We put on our bathing suits, grabbed a couple cans of Scrumpy Jack, and headed to the pool to swim. There were two duck fountains perched on the edge, and tiny birds kept visiting them to drink from the water shooting out of their beaks. It quickly became a requirement that a lap would involve a trip under the duck-fountains. You had to avoid getting sprayed in the head, though.
Around 8pm, we showered, changed, and headed across the street to the cocktail lounge at the Fairmont Princess. It was very fancy, and we saw a huge concentration of local businessmen there in Bermuda shorts. That never got old. Also, Matt met Mark Twain in the lobby:
We had a couple drinks there, then headed back into Hamilton for dinner (lunch was at 5:30, so 11pm seemed about right). Our first stop was Pickled Onion on Front Street. As we sat down, our server told us the kitchen was just closing up, but that he would go see what they could do. We got our food order in at the last second, which was good since we were about to fall over. We then ordered drinks and watched the cover band set up. They were amazing.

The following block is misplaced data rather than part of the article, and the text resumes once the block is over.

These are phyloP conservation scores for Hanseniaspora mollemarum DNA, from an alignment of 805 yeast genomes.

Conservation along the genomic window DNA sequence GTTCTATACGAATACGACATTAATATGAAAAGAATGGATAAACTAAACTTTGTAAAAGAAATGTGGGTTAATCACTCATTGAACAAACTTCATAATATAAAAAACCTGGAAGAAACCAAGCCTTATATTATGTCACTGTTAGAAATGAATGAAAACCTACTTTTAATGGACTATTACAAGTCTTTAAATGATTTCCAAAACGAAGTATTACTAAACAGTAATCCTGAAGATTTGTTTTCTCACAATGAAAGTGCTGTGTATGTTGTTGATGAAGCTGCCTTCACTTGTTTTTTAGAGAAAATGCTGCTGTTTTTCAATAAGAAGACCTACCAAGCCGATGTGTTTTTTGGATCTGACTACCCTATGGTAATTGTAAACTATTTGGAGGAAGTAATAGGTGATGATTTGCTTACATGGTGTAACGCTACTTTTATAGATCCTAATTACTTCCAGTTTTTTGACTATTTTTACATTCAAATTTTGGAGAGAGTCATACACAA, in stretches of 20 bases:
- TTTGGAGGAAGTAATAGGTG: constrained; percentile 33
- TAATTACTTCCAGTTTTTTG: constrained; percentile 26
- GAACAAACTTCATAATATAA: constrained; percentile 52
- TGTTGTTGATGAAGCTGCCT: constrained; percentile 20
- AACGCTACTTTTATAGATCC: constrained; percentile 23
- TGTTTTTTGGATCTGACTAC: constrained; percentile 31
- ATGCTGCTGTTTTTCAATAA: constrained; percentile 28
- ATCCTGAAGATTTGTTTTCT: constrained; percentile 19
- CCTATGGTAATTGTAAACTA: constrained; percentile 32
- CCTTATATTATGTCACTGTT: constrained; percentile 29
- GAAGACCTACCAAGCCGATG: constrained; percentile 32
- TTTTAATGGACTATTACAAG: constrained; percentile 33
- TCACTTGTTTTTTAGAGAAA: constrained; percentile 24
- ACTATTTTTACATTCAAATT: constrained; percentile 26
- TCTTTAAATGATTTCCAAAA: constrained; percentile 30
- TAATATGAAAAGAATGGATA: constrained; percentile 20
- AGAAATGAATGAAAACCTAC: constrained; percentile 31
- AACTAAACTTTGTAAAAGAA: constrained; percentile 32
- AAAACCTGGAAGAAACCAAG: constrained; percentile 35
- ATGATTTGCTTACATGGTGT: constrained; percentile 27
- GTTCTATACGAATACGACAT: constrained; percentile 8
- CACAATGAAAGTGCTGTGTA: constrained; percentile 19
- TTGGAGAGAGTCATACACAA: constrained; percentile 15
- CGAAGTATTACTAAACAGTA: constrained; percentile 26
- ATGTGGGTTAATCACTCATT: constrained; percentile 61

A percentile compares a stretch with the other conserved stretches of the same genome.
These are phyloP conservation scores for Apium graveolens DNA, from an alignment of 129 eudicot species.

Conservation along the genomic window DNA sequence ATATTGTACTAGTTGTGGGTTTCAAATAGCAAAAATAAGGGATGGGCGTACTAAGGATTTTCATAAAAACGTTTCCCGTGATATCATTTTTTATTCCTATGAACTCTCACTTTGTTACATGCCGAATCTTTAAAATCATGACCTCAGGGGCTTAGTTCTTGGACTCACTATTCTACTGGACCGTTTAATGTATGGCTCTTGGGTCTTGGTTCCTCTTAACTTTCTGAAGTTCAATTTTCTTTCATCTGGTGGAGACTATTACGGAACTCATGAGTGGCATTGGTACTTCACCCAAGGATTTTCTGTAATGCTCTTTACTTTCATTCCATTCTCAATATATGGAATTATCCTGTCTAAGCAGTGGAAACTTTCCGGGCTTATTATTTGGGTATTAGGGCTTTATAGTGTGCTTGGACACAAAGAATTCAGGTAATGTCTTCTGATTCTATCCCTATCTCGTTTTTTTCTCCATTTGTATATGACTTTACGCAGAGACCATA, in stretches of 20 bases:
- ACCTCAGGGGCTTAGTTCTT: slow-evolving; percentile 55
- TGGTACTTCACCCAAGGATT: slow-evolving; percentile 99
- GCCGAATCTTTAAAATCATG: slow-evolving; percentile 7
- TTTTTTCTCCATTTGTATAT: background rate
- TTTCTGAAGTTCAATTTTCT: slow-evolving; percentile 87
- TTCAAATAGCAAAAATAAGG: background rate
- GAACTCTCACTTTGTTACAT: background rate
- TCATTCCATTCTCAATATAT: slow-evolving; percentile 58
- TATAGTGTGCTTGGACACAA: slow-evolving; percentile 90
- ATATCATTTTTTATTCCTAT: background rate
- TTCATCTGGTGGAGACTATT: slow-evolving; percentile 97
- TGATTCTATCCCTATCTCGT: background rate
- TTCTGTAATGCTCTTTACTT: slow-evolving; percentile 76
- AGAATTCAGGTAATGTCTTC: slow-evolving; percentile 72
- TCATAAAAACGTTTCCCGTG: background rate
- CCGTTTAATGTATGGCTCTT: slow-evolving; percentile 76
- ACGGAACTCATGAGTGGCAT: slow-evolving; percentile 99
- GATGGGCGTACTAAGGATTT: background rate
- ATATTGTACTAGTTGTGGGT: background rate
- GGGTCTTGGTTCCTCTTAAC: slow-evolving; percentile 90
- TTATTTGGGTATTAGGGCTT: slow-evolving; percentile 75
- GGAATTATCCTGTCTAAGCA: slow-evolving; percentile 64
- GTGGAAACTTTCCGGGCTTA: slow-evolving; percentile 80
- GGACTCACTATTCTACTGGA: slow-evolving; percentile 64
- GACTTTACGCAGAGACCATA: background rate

And while they didn’t know ‘Seven’ by Prince (my request, of course), they played ‘Kiss’ for us Minneapolitans instead. (One thing we noticed very quickly about Bermuda: almost every place only played the greatest pop hits of the 80s and 90s. No local music, no reggae, almost nothing popular. Very strange.)
The Pickled Onion was fun, but I wanted something more… local? So we headed down the street to The Beach, which I assumed would be awesome because their tagline is “the shame of Front Street” and they advertise that they’re open til 3am. It was definitely more local, but not as interesting as I had hoped. The bartender was kind of crabby. They were playing American hip-hop (and showing videos on TVs). Regardless, we had rum and were sitting 50 feet from the ocean, so there was nothing to be too distressed about.
On the way back to the hotel, Matt and Bally hopped in the birdcage for a picture, and to celebrate 23 hours of awakeness!